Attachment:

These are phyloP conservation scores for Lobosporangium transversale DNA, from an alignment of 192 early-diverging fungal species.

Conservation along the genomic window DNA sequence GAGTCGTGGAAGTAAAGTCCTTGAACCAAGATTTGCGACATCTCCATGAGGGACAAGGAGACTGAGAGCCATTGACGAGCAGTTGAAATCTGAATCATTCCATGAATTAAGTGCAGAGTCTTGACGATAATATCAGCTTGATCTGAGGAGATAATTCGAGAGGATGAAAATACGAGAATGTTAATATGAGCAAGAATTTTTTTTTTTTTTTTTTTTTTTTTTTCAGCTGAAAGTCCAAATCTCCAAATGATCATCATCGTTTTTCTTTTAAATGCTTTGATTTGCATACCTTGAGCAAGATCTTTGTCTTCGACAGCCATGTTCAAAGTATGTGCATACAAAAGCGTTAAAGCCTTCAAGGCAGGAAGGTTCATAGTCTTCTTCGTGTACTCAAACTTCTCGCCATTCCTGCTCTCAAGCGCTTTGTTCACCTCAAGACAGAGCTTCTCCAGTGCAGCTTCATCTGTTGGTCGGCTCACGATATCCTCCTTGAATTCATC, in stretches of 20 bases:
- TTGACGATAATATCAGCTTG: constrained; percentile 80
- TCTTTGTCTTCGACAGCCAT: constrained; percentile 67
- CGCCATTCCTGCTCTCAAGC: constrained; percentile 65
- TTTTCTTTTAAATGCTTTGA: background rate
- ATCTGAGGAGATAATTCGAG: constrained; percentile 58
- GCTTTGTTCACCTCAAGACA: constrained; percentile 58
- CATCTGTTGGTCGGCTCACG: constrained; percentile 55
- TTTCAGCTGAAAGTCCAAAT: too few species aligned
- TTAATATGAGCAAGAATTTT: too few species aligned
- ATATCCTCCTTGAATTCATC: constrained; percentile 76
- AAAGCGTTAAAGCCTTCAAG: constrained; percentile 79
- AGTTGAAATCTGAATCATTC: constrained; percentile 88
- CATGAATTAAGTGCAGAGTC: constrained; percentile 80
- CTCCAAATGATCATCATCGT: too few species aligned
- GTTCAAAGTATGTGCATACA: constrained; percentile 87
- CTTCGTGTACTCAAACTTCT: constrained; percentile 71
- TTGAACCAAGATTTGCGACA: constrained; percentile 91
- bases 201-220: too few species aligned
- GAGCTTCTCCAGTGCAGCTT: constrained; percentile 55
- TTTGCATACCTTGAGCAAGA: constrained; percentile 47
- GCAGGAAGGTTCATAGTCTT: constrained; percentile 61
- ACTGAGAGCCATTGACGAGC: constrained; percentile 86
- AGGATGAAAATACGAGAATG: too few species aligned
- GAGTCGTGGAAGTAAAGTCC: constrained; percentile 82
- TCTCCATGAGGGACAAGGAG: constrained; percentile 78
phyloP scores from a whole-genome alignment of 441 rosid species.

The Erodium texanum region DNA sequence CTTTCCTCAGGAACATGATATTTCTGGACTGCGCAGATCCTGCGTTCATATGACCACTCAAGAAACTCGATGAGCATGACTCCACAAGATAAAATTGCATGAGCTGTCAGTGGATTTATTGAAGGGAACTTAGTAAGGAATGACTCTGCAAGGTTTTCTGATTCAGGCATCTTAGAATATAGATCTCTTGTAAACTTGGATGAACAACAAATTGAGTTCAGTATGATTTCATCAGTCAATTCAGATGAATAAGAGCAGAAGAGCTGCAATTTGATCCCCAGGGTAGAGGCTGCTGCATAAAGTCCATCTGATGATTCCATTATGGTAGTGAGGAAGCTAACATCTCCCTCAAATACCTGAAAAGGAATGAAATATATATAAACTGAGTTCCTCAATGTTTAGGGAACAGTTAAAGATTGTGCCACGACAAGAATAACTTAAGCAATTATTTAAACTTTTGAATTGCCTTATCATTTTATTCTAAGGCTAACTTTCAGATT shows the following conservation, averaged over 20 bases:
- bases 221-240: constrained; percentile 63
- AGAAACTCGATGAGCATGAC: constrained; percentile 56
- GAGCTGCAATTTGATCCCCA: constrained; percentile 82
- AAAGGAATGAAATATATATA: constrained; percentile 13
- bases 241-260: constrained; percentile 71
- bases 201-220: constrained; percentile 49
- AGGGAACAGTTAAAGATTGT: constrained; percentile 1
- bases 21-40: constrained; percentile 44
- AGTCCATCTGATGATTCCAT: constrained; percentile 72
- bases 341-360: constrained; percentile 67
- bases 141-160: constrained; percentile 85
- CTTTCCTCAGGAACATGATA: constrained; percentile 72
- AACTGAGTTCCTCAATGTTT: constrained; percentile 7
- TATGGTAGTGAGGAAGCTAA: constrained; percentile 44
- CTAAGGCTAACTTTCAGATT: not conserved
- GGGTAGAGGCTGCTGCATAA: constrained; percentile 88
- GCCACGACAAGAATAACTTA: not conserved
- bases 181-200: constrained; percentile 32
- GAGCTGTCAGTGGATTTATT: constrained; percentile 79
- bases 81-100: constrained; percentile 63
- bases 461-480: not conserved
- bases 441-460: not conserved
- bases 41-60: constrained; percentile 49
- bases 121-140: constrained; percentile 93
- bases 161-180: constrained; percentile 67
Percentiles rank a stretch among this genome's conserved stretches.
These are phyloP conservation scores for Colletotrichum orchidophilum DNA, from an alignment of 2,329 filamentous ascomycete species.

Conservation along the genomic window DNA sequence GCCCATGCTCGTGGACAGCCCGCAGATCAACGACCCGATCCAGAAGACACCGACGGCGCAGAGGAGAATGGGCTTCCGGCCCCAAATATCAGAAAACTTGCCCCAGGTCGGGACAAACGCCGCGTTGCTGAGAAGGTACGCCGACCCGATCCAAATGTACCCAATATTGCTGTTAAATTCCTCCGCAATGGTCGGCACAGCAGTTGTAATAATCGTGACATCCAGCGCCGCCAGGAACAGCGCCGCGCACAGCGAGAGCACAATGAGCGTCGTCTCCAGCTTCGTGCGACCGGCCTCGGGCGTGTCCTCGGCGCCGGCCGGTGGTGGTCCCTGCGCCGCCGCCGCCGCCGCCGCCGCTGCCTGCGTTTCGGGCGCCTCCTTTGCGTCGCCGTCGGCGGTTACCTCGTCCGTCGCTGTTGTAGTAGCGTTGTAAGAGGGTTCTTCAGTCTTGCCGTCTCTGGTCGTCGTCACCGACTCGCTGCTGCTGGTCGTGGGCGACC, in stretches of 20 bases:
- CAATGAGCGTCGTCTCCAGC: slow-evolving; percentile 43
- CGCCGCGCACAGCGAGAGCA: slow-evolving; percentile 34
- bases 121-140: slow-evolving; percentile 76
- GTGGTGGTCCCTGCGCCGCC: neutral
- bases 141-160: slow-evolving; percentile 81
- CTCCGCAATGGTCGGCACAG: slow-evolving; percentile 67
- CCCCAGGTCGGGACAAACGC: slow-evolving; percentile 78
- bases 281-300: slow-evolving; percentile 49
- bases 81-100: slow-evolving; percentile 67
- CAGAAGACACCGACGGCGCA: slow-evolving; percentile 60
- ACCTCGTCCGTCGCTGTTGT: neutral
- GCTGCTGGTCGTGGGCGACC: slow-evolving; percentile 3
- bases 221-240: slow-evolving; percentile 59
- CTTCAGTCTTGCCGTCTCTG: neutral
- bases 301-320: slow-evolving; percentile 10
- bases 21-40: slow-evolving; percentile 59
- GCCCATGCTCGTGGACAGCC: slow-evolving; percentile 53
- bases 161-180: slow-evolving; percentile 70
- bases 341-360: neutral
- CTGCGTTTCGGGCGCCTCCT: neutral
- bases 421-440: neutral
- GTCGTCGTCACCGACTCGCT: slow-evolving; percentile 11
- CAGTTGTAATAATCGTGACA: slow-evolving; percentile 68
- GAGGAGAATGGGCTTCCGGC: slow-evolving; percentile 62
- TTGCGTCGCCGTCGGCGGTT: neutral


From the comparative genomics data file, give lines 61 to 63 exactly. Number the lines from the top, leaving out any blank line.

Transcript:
- GTGGTGGTCCCTGCGCCGCC: neutral
- bases 141-160: slow-evolving; percentile 81
- CTCCGCAATGGTCGGCACAG: slow-evolving; percentile 67